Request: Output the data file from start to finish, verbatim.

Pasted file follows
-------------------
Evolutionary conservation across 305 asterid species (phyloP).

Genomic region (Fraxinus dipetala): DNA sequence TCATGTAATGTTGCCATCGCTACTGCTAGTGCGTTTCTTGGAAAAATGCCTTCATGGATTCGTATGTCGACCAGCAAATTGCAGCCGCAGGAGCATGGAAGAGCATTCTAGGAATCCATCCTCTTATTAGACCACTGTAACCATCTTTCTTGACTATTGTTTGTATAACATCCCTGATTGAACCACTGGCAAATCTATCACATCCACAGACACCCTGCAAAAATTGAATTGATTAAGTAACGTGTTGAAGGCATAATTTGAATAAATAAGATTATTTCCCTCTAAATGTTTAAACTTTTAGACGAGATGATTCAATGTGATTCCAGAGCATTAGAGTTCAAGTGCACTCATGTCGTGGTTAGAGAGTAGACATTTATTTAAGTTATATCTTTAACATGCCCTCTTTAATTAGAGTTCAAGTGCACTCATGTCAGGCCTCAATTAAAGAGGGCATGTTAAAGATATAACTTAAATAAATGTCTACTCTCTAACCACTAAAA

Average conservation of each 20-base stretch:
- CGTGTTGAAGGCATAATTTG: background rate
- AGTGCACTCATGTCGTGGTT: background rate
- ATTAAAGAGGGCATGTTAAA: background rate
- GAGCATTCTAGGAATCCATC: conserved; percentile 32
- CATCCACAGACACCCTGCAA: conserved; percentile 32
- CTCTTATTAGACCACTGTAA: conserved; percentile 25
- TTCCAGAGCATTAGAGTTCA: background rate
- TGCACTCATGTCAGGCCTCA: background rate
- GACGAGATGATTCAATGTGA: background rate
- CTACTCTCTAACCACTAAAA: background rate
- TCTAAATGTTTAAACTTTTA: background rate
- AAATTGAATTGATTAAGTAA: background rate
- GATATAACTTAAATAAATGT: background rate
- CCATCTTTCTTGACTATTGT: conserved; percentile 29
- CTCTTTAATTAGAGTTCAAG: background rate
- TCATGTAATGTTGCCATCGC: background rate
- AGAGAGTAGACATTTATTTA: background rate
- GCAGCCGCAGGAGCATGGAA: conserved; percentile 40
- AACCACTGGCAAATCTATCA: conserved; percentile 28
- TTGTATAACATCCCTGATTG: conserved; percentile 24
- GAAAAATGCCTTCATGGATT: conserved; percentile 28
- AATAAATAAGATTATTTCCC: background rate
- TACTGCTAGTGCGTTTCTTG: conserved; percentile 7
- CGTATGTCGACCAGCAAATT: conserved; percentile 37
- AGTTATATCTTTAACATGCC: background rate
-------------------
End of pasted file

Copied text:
Evolutionary conservation across 305 asterid species (phyloP).

Genomic region (Fraxinus dipetala): DNA sequence TCATGTAATGTTGCCATCGCTACTGCTAGTGCGTTTCTTGGAAAAATGCCTTCATGGATTCGTATGTCGACCAGCAAATTGCAGCCGCAGGAGCATGGAAGAGCATTCTAGGAATCCATCCTCTTATTAGACCACTGTAACCATCTTTCTTGACTATTGTTTGTATAACATCCCTGATTGAACCACTGGCAAATCTATCACATCCACAGACACCCTGCAAAAATTGAATTGATTAAGTAACGTGTTGAAGGCATAATTTGAATAAATAAGATTATTTCCCTCTAAATGTTTAAACTTTTAGACGAGATGATTCAATGTGATTCCAGAGCATTAGAGTTCAAGTGCACTCATGTCGTGGTTAGAGAGTAGACATTTATTTAAGTTATATCTTTAACATGCCCTCTTTAATTAGAGTTCAAGTGCACTCATGTCAGGCCTCAATTAAAGAGGGCATGTTAAAGATATAACTTAAATAAATGTCTACTCTCTAACCACTAAAA

Average conservation of each 20-base stretch:
- CGTGTTGAAGGCATAATTTG: background rate
- AGTGCACTCATGTCGTGGTT: background rate
- ATTAAAGAGGGCATGTTAAA: background rate
- GAGCATTCTAGGAATCCATC: conserved; percentile 32
- CATCCACAGACACCCTGCAA: conserved; percentile 32
- CTCTTATTAGACCACTGTAA: conserved; percentile 25
- TTCCAGAGCATTAGAGTTCA: background rate
- TGCACTCATGTCAGGCCTCA: background rate
- GACGAGATGATTCAATGTGA: background rate
- CTACTCTCTAACCACTAAAA: background rate
- TCTAAATGTTTAAACTTTTA: background rate
- AAATTGAATTGATTAAGTAA: background rate
- GATATAACTTAAATAAATGT: background rate
- CCATCTTTCTTGACTATTGT: conserved; percentile 29
- CTCTTTAATTAGAGTTCAAG: background rate
- TCATGTAATGTTGCCATCGC: background rate
- AGAGAGTAGACATTTATTTA: background rate
- GCAGCCGCAGGAGCATGGAA: conserved; percentile 40
- AACCACTGGCAAATCTATCA: conserved; percentile 28
- TTGTATAACATCCCTGATTG: conserved; percentile 24
- GAAAAATGCCTTCATGGATT: conserved; percentile 28
- AATAAATAAGATTATTTCCC: background rate
- TACTGCTAGTGCGTTTCTTG: conserved; percentile 7
- CGTATGTCGACCAGCAAATT: conserved; percentile 37
- AGTTATATCTTTAACATGCC: background rate